Looking back at December, I was in turkey heaven, enjoying six Christmas dinners at schools. What a wonderful tradition in many of our schools. Holy Spirit was well represented at the Palix  Foundation presentation where we spent a day learning more about the core story on brain development and adverse childhood experiences. This information was presented to the Board of Trustees at their regular meeting and a challenge to share whenever and wherever possible was made. All of the videos are now available to watch on our own YouTube channel.

In January, I start my future plans meetings with all of our system and school leaders. I’ve asked the same three questions for the last number of years:

  1. What are your 1, 3, 5 year plans and what position would you like to hold when you retire?
  2. If transferred, which three schools would be your preference?
  3. Who are three current school leaders you would like to work with?

I’m always humbled by the honesty of our leaders in these confidential conversations. It demonstrates tremendous trust which allows me to assist all of our leaders on their career paths. Developing more leaders not more followers has to be the primary goal of any leader. Now that I’ve reached that magical 55 years of age and realistically have about 3 1/2 years remaining, it is imperative to put all the right pieces in place to ensure that Holy Spirit continues to grow once I decide to retire. While I schedule these meetings for leaders, I welcome the opportunity for any staff to come in and chat about their future plans with me.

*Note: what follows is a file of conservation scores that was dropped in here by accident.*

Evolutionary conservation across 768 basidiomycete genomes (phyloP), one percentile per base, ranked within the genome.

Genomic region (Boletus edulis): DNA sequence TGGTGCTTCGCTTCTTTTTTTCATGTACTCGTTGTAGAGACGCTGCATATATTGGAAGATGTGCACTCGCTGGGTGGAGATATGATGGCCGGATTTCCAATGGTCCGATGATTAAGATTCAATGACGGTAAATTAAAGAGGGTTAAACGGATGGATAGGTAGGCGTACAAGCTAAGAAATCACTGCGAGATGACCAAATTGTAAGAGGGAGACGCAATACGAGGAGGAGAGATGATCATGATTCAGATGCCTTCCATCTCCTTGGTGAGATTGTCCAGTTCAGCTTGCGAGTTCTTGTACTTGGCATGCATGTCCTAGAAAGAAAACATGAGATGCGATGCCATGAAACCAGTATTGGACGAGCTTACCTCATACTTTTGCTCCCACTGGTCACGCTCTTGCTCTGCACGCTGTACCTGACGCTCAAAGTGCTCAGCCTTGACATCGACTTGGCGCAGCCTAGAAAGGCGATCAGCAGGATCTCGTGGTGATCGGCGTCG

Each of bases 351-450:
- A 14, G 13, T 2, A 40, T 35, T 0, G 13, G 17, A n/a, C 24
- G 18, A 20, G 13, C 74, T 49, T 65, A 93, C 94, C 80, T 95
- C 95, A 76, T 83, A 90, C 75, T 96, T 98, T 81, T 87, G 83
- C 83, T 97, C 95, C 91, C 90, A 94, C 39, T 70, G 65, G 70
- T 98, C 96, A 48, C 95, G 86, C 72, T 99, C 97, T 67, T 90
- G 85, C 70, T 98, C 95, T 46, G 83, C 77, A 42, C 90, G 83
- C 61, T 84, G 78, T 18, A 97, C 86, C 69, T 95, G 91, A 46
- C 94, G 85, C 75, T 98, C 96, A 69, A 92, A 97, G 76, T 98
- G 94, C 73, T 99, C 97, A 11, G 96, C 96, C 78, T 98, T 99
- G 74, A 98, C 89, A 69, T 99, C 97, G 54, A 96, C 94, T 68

As I close off this latest installment of From the Desk of the Superintendent, I just want to provide best wishes for 2017. May God bless you and your family with great hope, good health and much happiness.

Teaching Grit

As an individual who grew up in a highly athletic environment, grit and/or mental toughness were almost natural byproducts. You played and worked hard, you didn’t quit and you earned what you deserved.

gritI can’t ever recall just showing up and automatically winning a prize! But I also recognize that the attributes of grit and mental toughness were taught to me, in most instances, positively. There were many adults in my life that instilled those qualities and I’m grateful.